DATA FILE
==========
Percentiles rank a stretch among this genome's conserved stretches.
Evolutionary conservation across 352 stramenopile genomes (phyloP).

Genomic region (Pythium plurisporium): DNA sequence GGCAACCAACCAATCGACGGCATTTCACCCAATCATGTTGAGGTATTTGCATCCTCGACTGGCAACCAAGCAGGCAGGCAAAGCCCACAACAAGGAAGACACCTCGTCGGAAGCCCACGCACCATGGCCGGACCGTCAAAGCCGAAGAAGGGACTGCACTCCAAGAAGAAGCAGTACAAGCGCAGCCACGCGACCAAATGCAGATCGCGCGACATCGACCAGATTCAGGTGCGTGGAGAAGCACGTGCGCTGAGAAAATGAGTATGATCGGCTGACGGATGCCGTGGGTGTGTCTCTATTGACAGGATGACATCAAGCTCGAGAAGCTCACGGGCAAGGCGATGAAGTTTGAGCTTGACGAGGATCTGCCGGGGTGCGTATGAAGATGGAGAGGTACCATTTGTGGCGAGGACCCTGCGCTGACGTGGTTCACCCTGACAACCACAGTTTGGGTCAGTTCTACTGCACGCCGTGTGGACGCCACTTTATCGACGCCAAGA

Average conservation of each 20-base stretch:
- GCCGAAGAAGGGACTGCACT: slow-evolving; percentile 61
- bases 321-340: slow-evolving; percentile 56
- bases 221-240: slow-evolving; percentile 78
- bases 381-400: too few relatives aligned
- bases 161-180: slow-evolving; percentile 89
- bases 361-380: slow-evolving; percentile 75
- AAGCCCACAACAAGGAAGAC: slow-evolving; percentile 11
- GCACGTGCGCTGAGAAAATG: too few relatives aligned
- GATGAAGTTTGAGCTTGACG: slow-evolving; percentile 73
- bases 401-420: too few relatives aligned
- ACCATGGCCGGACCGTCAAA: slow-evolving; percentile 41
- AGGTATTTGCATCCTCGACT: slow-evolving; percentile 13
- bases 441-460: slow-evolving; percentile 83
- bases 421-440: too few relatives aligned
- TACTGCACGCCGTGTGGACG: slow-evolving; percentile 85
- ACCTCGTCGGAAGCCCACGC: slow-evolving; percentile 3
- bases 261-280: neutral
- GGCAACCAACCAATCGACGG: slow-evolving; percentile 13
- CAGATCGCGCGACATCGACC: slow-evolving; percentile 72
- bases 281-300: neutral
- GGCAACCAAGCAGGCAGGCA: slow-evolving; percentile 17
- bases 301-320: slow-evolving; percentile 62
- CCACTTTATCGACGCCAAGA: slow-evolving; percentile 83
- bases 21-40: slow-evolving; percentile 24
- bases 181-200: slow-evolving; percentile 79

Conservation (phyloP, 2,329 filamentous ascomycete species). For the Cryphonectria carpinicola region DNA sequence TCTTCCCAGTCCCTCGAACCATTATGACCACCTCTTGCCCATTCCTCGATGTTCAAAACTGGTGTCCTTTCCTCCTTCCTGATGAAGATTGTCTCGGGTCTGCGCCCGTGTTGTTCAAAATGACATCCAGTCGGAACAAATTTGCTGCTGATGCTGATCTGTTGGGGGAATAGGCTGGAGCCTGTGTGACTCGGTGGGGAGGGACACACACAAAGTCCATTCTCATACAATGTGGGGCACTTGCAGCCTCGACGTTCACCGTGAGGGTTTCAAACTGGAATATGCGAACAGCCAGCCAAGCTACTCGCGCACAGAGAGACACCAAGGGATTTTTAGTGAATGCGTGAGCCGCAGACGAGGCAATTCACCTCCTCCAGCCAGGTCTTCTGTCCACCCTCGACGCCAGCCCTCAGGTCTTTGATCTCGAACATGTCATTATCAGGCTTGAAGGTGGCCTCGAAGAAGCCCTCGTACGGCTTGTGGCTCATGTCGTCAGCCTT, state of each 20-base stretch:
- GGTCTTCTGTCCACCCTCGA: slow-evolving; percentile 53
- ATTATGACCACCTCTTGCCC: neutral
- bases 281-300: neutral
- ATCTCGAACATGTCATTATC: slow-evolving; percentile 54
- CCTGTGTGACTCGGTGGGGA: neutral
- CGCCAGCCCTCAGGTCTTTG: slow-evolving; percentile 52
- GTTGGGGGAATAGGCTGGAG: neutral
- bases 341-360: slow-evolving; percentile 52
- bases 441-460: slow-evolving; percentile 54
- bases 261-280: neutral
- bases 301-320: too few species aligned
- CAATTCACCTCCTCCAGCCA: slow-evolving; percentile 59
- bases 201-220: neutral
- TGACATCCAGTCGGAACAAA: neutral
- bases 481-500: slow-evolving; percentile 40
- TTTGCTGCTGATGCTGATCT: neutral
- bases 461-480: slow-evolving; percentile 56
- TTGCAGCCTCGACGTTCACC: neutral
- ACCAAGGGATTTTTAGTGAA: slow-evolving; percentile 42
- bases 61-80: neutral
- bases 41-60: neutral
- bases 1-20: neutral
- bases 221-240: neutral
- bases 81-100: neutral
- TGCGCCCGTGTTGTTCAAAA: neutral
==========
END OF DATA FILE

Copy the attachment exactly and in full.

Percentiles rank a stretch among this genome's conserved stretches.
Evolutionary conservation across 352 stramenopile genomes (phyloP).

Genomic region (Pythium plurisporium): DNA sequence GGCAACCAACCAATCGACGGCATTTCACCCAATCATGTTGAGGTATTTGCATCCTCGACTGGCAACCAAGCAGGCAGGCAAAGCCCACAACAAGGAAGACACCTCGTCGGAAGCCCACGCACCATGGCCGGACCGTCAAAGCCGAAGAAGGGACTGCACTCCAAGAAGAAGCAGTACAAGCGCAGCCACGCGACCAAATGCAGATCGCGCGACATCGACCAGATTCAGGTGCGTGGAGAAGCACGTGCGCTGAGAAAATGAGTATGATCGGCTGACGGATGCCGTGGGTGTGTCTCTATTGACAGGATGACATCAAGCTCGAGAAGCTCACGGGCAAGGCGATGAAGTTTGAGCTTGACGAGGATCTGCCGGGGTGCGTATGAAGATGGAGAGGTACCATTTGTGGCGAGGACCCTGCGCTGACGTGGTTCACCCTGACAACCACAGTTTGGGTCAGTTCTACTGCACGCCGTGTGGACGCCACTTTATCGACGCCAAGA

Average conservation of each 20-base stretch:
- GCCGAAGAAGGGACTGCACT: slow-evolving; percentile 61
- bases 321-340: slow-evolving; percentile 56
- bases 221-240: slow-evolving; percentile 78
- bases 381-400: too few relatives aligned
- bases 161-180: slow-evolving; percentile 89
- bases 361-380: slow-evolving; percentile 75
- AAGCCCACAACAAGGAAGAC: slow-evolving; percentile 11
- GCACGTGCGCTGAGAAAATG: too few relatives aligned
- GATGAAGTTTGAGCTTGACG: slow-evolving; percentile 73
- bases 401-420: too few relatives aligned
- ACCATGGCCGGACCGTCAAA: slow-evolving; percentile 41
- AGGTATTTGCATCCTCGACT: slow-evolving; percentile 13
- bases 441-460: slow-evolving; percentile 83
- bases 421-440: too few relatives aligned
- TACTGCACGCCGTGTGGACG: slow-evolving; percentile 85
- ACCTCGTCGGAAGCCCACGC: slow-evolving; percentile 3
- bases 261-280: neutral
- GGCAACCAACCAATCGACGG: slow-evolving; percentile 13
- CAGATCGCGCGACATCGACC: slow-evolving; percentile 72
- bases 281-300: neutral
- GGCAACCAAGCAGGCAGGCA: slow-evolving; percentile 17
- bases 301-320: slow-evolving; percentile 62
- CCACTTTATCGACGCCAAGA: slow-evolving; percentile 83
- bases 21-40: slow-evolving; percentile 24
- bases 181-200: slow-evolving; percentile 79

Conservation (phyloP, 2,329 filamentous ascomycete species). For the Cryphonectria carpinicola region DNA sequence TCTTCCCAGTCCCTCGAACCATTATGACCACCTCTTGCCCATTCCTCGATGTTCAAAACTGGTGTCCTTTCCTCCTTCCTGATGAAGATTGTCTCGGGTCTGCGCCCGTGTTGTTCAAAATGACATCCAGTCGGAACAAATTTGCTGCTGATGCTGATCTGTTGGGGGAATAGGCTGGAGCCTGTGTGACTCGGTGGGGAGGGACACACACAAAGTCCATTCTCATACAATGTGGGGCACTTGCAGCCTCGACGTTCACCGTGAGGGTTTCAAACTGGAATATGCGAACAGCCAGCCAAGCTACTCGCGCACAGAGAGACACCAAGGGATTTTTAGTGAATGCGTGAGCCGCAGACGAGGCAATTCACCTCCTCCAGCCAGGTCTTCTGTCCACCCTCGACGCCAGCCCTCAGGTCTTTGATCTCGAACATGTCATTATCAGGCTTGAAGGTGGCCTCGAAGAAGCCCTCGTACGGCTTGTGGCTCATGTCGTCAGCCTT, state of each 20-base stretch:
- GGTCTTCTGTCCACCCTCGA: slow-evolving; percentile 53
- ATTATGACCACCTCTTGCCC: neutral
- bases 281-300: neutral
- ATCTCGAACATGTCATTATC: slow-evolving; percentile 54
- CCTGTGTGACTCGGTGGGGA: neutral
- CGCCAGCCCTCAGGTCTTTG: slow-evolving; percentile 52
- GTTGGGGGAATAGGCTGGAG: neutral
- bases 341-360: slow-evolving; percentile 52
- bases 441-460: slow-evolving; percentile 54
- bases 261-280: neutral
- bases 301-320: too few species aligned
- CAATTCACCTCCTCCAGCCA: slow-evolving; percentile 59
- bases 201-220: neutral
- TGACATCCAGTCGGAACAAA: neutral
- bases 481-500: slow-evolving; percentile 40
- TTTGCTGCTGATGCTGATCT: neutral
- bases 461-480: slow-evolving; percentile 56
- TTGCAGCCTCGACGTTCACC: neutral
- ACCAAGGGATTTTTAGTGAA: slow-evolving; percentile 42
- bases 61-80: neutral
- bases 41-60: neutral
- bases 1-20: neutral
- bases 221-240: neutral
- bases 81-100: neutral
- TGCGCCCGTGTTGTTCAAAA: neutral